It’s unlikely Labor’s plan to make Australia’s housing market fairer will wreak havoc on the economy — even in a worst-case scenario

  • Industry groups are lining up to warn about the economic impact of Labor’s plan to make Australia’s housing market fairer.
  • However, even under a worst-case scenario, recent modelling from Cadence Economics, conducted on behalf of the Master Builders Australia, suggests the overall impact on the broader Australian economy may be quite insignificant.
  • Importantly, the modelling does not take into account any offsetting policies that could be introduced given an expected increase in budget revenues.

Industry groups are lining up to warn about the economic impact of Labor’s plan to make Australia’s housing market fairer.

The proposal to limit negative gearing tax concessions to newly constructed homes, and halve the capital gains tax discount from 50% to 25% for homes held for a period of greater that 12 months, has led to claims it will lead to widespread job losses, fewer home being built and, as consequence, upward pressure on home prices, seeing affordability levels deteriorate further.

According to modelling from Cadence Economics conducted on behalf of the Master Builders Australia, the proposed changes could see 42,000 fewer homes being built in the five year period following its implementation, resulting in a reduction in the value of residential building of as much as $11.8 billion.

It forecasts the value of home renovations could also be reduced by as much as $210 million. It also claims the policy changes could see employment fall by as much as 32,000 across the country.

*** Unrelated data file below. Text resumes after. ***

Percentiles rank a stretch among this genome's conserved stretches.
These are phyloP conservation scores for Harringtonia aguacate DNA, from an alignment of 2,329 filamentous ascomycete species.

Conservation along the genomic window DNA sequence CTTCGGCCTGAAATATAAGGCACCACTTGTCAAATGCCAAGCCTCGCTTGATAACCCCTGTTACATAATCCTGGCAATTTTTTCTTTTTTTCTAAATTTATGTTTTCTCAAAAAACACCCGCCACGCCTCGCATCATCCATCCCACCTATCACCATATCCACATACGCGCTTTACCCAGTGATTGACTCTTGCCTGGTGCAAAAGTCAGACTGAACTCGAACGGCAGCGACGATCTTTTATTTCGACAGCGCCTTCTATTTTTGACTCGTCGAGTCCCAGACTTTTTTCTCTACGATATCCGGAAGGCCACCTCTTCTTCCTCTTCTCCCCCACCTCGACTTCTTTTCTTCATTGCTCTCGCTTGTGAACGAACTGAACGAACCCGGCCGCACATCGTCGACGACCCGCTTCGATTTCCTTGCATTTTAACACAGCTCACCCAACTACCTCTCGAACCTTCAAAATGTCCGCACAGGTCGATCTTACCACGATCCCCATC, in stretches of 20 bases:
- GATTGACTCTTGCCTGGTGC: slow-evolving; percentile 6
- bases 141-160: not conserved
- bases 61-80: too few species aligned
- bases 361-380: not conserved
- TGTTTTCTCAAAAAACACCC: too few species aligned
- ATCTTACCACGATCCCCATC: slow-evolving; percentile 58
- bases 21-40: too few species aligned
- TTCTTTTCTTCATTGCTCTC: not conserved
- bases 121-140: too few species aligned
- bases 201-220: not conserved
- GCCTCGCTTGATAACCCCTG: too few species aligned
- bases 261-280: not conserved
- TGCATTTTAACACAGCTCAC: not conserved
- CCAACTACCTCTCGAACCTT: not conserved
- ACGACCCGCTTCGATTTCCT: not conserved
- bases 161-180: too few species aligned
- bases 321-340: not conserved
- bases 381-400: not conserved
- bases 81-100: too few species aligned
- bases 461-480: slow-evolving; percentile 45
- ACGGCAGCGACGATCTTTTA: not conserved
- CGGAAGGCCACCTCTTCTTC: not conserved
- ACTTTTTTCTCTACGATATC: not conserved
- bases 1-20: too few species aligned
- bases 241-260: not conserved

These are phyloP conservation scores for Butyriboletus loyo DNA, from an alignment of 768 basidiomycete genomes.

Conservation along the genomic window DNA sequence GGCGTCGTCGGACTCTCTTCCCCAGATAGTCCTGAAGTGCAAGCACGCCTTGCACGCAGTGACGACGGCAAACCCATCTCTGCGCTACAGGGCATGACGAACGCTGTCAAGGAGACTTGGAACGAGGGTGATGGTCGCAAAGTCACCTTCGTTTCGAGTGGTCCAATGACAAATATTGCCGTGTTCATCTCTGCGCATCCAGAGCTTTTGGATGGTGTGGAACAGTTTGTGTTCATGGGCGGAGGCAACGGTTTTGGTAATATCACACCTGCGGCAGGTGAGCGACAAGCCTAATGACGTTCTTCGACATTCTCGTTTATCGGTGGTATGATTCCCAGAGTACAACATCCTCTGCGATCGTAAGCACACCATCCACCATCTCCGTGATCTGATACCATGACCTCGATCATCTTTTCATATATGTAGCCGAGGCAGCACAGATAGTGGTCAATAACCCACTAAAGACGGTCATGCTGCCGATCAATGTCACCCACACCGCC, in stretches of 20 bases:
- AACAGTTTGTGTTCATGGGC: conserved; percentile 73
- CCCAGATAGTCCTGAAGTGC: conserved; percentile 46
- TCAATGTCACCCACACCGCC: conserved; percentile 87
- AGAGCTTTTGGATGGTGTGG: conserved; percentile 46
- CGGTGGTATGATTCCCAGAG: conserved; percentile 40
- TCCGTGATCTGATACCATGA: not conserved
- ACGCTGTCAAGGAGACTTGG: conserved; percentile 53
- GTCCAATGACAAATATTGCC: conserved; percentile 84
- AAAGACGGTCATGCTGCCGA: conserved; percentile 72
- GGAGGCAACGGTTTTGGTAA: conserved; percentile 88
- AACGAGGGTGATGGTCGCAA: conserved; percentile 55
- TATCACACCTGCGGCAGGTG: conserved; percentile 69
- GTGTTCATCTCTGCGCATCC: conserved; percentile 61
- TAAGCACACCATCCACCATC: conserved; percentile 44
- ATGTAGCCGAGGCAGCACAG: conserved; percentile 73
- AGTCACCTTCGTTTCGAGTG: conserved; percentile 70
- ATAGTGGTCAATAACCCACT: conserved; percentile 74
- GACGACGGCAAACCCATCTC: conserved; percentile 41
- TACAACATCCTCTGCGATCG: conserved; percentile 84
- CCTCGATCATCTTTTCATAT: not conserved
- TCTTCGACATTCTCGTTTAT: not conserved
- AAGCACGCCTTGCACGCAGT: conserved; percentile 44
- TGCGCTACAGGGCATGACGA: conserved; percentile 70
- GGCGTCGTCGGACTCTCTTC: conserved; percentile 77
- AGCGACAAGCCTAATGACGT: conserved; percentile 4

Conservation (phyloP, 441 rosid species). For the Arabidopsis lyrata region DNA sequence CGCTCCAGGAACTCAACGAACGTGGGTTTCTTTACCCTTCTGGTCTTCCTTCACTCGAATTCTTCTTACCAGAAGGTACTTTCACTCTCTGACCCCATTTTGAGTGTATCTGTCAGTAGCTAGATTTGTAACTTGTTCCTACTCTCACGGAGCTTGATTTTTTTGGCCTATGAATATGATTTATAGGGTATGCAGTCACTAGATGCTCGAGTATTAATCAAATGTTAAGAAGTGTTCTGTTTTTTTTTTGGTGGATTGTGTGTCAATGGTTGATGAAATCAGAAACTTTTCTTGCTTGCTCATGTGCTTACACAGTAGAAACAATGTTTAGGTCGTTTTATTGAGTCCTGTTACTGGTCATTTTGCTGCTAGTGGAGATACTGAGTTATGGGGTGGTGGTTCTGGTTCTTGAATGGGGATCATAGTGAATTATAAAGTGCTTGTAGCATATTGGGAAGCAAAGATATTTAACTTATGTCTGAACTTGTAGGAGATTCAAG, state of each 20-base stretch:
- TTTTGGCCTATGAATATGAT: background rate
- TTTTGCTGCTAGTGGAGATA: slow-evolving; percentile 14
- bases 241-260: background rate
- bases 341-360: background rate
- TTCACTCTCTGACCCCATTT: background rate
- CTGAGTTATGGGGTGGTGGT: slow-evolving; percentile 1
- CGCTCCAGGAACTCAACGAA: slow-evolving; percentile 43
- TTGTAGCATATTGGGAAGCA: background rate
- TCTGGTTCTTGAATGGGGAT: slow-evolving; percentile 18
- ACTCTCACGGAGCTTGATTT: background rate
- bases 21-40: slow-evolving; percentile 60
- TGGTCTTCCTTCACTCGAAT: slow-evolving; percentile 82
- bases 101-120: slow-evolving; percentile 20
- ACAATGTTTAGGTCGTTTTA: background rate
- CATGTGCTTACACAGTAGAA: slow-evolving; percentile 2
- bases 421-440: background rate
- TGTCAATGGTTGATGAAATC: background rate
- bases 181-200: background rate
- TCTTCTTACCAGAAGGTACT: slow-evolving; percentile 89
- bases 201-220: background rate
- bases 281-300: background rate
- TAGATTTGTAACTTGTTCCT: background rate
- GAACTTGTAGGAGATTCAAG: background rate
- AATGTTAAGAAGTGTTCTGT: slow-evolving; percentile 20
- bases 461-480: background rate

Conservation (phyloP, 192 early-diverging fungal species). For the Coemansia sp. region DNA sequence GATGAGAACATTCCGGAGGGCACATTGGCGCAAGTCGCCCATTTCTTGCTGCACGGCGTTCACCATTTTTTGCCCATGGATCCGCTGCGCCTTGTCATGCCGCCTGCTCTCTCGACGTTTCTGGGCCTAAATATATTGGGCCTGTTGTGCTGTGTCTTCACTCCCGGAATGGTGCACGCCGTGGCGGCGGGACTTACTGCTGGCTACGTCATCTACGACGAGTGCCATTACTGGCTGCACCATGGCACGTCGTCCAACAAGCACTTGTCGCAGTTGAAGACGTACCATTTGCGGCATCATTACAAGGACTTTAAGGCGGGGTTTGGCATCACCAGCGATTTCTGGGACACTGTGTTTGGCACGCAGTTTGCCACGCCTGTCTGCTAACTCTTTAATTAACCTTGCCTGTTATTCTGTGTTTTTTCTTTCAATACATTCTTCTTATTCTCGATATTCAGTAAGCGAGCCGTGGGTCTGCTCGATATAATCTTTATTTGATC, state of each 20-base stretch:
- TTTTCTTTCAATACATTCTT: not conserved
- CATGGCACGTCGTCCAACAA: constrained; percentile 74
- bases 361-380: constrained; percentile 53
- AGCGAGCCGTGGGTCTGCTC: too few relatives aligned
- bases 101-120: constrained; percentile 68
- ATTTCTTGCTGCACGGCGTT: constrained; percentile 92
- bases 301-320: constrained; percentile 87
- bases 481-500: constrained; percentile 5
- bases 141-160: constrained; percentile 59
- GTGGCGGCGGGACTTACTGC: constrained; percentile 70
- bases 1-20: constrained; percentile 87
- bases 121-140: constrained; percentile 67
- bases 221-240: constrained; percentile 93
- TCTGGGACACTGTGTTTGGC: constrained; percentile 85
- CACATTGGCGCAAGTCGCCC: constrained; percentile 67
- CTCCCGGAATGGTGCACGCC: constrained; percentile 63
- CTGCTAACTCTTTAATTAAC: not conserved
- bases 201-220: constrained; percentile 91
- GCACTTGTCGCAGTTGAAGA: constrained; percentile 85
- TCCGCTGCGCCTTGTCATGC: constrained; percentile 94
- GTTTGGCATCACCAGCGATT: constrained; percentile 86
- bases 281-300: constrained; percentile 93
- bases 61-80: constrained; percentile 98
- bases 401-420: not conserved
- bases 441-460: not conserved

“Labor’s policies on negative gearing and CGT fails its own test,” said Denita Wawn, CEO of Master Builders Australia, referring to Labor’s plans to make the housing market fairer for first home buyers and to encourage new home to be built.

All the figures sound alarming, especially at a time when the housing market is the weakest that it’s been at any point in years.

However, are they really as bad as they seem?

Based on the evidence offered below from Macquarie Bank, it suggests the policy changes may not have that much of an impact on the broader Australian economy, even in the worst-case scenario modelled by Cadence Economics.

The first chart shows the impact on GDP growth over five years.


Based on the worst-case scenario, the total drag on GDP growth is very small — less than 0.2 percentage points in the first year after implementation before reducing to 0.1 percentage point five years after the changes are introduced.

Nor is the expected drag on construction output expected to be all that large over the same period in an adverse scenario, reducing it by just over 0.2 percentage points in the first year and less than 0.15 percentage points by year five.


The declines in dwelling starts are expected to be a little larger than total construction output given the proposed policy changes are aimed at the residential sector, ranging from just under 5% in the first year to around 3% by year five.

Given investors tend to favour apartments rather than houses, the declines are expected to be more acute for the former under an adverse scenario.


While the reduction in residential building will drag on construction employment in a worse case scenario, annual declines of less than one percentage point of total construction employment are forecast in the five years following implementation, with the largest decline seen in the first year.


And with construction sector employing around 10% of the Australian workforce, the impact on broader employment growth is expected to be negligible at less that 0.1 percentage point per annum.


Crucially, the modelling conducted by Cadence Economics does not include and redistributive effects from the tax savings proposed by Labor.

While the Labor party is projecting running larger budget surpluses than the Coalition based on latest forecasts, the additional revenues received from the tax changes could be deployed to help offset its impact.